WHO Africa unveils comprehensive plan to tackle Sickle Cell Disease in the region

World Health Organization (WHO) in the African Region has released groundbreaking new guidance to help strengthen efforts to address the growing threat of sickle cell disease in the region.

Significant for their integrated and holistic approach, the new technical documents offer detailed, actionable strategies and insights to support countries to improve quality of care, make treatment more accessible and boost overall health outcomes.

Despite notable advances in sickle cell disease treatment globally, including newborn screening, hydroxyurea therapy, gene therapy, improved management strategies and expanded immunization programmes that have reduced mortality rates in higher-income countries, significant challenges remain in ensuring equitable access to these treatments in low- and middle-income countries, particularly in the African region.

An estimated 240 000 children on the continent are born with sickle cell disease annually, up to 80% of whom will die from severe infections or acute chest syndrome before age five – the highest sickle cell disease-related childhood death rate worldwide.

“As we continue the fight against sickle cell disease, we are confident that this guidance for countries will serve as a valuable new addition to their toolkit, specifically because the guidance is tailored to the African reality, where a multi-faceted approach is key,” said Dr Benido Impouma, Director, Universal Health Coverage/Communicable & Noncommunicable Diseases Programme at WHO Africa.

The new WHO Africa guidance documents, entitled Guidance Framework for Sickle Cell Disease Management and Harmonized Guide for Sickle Cell Disease Management in Africa, provide countries with strategic guidance for policies, comprehensive care plans and advocacy efforts.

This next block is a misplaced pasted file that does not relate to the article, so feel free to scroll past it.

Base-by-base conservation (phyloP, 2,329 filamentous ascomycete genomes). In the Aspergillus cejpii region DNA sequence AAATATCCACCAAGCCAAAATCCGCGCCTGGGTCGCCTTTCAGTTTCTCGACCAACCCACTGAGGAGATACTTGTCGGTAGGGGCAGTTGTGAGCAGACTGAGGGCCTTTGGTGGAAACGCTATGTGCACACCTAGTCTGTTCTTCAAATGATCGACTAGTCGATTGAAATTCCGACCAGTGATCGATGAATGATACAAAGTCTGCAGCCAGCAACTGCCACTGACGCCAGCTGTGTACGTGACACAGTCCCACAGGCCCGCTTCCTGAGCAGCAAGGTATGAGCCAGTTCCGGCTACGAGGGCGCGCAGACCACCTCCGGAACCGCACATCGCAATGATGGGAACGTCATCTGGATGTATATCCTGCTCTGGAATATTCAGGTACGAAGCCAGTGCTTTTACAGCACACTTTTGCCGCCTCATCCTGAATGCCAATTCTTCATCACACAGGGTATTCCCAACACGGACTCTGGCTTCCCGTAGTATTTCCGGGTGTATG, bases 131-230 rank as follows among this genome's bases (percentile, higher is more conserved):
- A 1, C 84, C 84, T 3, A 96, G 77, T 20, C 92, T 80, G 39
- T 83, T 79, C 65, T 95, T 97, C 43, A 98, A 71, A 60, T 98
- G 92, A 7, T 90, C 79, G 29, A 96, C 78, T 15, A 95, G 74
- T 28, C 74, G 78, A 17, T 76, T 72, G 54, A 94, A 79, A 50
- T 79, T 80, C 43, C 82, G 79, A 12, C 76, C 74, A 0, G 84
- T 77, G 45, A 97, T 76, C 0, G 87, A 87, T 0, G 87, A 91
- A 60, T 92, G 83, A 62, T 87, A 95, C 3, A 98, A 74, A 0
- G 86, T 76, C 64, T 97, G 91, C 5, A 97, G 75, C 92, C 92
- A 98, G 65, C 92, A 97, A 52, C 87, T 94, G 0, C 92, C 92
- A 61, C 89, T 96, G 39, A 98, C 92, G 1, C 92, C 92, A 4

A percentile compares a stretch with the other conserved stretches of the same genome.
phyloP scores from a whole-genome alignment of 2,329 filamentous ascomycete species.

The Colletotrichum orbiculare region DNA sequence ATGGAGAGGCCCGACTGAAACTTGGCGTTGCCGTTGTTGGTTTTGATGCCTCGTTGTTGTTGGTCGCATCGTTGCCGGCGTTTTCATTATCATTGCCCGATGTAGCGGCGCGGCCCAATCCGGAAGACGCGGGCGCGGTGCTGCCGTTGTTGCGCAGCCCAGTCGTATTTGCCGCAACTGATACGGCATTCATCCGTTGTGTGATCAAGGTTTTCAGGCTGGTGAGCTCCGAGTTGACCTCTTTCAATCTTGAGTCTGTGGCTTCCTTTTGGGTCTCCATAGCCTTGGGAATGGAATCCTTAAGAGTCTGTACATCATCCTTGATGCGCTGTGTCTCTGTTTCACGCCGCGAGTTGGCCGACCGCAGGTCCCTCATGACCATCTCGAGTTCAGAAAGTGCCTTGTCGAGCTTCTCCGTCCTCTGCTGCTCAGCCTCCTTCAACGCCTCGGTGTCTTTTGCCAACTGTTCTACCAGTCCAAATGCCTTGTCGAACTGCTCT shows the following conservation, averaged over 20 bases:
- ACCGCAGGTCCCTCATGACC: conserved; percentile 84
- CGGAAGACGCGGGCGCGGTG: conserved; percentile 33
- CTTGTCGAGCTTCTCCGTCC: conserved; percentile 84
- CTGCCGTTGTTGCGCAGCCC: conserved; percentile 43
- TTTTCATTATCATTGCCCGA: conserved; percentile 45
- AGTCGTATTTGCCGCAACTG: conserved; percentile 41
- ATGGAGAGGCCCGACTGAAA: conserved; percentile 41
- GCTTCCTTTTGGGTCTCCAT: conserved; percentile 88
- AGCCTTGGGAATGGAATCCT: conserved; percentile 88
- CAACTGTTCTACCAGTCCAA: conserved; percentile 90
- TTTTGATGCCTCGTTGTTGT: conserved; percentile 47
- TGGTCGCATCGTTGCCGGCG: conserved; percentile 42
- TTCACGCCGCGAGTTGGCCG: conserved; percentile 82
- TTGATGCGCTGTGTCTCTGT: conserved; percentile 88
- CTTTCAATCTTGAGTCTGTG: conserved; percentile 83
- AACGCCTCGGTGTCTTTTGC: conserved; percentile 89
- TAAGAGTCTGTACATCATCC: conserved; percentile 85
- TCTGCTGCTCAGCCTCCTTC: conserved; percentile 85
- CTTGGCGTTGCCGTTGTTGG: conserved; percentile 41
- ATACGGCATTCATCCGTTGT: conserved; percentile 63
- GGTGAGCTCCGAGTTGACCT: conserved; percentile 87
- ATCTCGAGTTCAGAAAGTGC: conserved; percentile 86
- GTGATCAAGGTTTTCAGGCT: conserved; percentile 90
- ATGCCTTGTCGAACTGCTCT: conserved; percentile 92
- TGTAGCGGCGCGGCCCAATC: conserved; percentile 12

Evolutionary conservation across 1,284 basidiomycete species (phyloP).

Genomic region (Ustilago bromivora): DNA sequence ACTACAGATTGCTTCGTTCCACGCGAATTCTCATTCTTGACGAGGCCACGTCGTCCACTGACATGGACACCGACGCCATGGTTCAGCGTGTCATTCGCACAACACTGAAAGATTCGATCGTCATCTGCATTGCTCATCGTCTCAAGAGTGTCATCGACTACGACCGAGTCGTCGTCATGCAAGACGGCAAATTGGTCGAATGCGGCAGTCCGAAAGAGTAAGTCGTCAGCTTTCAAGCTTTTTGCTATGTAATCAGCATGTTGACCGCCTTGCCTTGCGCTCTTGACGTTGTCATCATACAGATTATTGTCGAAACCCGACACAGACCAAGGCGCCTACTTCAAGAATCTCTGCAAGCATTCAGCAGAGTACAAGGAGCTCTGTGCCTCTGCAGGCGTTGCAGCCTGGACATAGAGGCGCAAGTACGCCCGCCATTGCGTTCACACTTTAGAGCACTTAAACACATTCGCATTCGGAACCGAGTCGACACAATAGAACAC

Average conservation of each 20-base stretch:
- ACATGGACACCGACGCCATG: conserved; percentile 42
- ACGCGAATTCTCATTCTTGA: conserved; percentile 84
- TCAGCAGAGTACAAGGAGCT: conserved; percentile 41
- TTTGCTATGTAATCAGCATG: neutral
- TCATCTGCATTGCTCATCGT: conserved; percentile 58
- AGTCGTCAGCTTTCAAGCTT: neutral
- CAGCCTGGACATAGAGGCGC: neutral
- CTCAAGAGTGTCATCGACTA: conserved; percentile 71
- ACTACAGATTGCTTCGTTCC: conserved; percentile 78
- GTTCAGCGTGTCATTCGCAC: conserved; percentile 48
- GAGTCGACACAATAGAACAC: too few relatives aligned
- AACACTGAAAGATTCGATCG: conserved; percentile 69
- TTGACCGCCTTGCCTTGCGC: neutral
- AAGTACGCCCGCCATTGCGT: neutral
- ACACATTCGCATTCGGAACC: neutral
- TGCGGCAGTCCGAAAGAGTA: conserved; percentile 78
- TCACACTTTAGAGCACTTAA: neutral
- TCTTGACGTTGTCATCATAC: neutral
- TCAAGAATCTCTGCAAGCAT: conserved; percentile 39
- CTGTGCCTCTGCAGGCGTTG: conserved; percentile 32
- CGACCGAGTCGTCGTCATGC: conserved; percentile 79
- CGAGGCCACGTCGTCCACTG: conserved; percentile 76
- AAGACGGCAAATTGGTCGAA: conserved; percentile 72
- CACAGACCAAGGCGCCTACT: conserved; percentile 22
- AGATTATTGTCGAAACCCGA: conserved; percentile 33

Together, these documents form the WHO SICKLE Package of Interventions for Sickle Cell Disease Management. The SICKLE package aims to provide a holistic and integrated approach to managing sickle cell disease, ensuring access to necessary interventions, promoting education and advocacy, enhancing the quality of care, and empowering patients and communities.

Developed with financial support from the Government of Monaco, and other partners, the package reflects a combination of the latest research, best practices and innovative approaches to sickle cell disease management, making them essential tools for health care providers, policymakers and advocates alike.

WHO Africa has been at the forefront of the fight against sickle cell disease since 2010, focusing its efforts on, among other things, disease interventions and their scale-up, and access to innovative treatment technologies and medicines.

Progress to date includes the adoption by several countries  of accurate and inexpensive point-of-care screening, together with the use of Transcranial Doppler Ultrasound screening. The availability in 11 countries of hydroxyurea, a medication that is extremely effective in preventing episodes of pain, consequently reducing visits to health care centres, is also significant.

Despite the advances, major challenges persist. These range from limited health care infrastructure, lack of awareness and education and inadequate access to comprehensive care, limited newborn screening, poor research and development, and restricted access to advanced treatments.

World Health Oganisation
World Health Oganisationhttp://www.who.int
The World Health Organization is a specialized agency of the United Nations responsible for international public health


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